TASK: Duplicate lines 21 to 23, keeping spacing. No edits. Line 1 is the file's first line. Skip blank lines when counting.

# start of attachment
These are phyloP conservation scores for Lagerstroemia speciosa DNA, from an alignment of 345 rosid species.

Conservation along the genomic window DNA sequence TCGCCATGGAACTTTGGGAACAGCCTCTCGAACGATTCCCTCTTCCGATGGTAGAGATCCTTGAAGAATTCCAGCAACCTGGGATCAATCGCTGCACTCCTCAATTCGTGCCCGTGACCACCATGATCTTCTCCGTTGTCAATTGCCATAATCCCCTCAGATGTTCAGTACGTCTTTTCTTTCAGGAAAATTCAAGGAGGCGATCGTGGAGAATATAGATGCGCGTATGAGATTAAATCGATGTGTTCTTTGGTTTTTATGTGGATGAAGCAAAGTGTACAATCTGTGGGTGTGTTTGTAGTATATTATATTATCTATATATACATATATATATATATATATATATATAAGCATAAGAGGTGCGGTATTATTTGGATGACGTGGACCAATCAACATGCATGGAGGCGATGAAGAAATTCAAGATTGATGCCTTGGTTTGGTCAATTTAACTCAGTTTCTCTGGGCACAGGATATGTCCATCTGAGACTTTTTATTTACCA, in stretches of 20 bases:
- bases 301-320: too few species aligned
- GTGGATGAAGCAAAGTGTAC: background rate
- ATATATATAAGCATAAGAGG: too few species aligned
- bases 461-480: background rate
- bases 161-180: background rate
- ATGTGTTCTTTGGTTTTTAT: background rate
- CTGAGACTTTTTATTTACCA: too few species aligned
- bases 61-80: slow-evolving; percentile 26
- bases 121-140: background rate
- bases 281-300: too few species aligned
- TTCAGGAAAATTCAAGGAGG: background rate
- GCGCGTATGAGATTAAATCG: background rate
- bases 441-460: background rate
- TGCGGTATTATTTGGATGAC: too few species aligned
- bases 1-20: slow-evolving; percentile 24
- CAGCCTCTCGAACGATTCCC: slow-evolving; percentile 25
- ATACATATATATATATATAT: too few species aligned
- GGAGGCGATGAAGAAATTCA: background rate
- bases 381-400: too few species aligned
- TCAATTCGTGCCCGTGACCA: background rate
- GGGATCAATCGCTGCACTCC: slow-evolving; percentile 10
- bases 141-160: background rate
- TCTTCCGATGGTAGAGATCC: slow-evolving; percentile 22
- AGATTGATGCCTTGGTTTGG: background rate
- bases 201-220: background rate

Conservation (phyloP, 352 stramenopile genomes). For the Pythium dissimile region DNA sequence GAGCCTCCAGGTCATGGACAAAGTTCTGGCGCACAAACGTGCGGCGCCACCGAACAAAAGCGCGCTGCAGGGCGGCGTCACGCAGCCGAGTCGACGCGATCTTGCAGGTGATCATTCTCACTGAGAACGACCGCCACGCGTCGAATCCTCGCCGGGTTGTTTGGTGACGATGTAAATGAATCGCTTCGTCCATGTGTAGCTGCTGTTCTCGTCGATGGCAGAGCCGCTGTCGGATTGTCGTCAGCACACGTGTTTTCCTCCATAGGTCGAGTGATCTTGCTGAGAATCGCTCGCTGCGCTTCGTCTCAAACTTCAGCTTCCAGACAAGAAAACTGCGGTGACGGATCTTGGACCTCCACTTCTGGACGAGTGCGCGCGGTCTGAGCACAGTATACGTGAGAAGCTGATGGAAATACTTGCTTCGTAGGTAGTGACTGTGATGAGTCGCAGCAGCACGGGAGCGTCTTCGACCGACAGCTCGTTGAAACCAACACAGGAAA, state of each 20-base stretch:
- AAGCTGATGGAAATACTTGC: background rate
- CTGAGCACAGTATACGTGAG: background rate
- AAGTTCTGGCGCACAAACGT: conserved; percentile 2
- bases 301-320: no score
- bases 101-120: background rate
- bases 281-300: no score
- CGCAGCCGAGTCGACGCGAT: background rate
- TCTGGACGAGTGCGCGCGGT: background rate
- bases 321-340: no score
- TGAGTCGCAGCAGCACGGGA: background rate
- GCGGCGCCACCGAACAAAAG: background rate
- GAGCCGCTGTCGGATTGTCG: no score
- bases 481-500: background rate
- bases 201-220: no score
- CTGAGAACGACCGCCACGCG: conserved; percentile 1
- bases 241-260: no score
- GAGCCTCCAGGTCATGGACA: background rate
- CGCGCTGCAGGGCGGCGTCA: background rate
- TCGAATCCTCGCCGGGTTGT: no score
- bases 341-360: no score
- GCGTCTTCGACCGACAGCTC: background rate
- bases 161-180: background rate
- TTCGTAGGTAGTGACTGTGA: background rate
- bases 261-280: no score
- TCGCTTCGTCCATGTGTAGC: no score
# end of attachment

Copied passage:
- bases 381-400: too few species aligned
- TCAATTCGTGCCCGTGACCA: background rate
- GGGATCAATCGCTGCACTCC: slow-evolving; percentile 10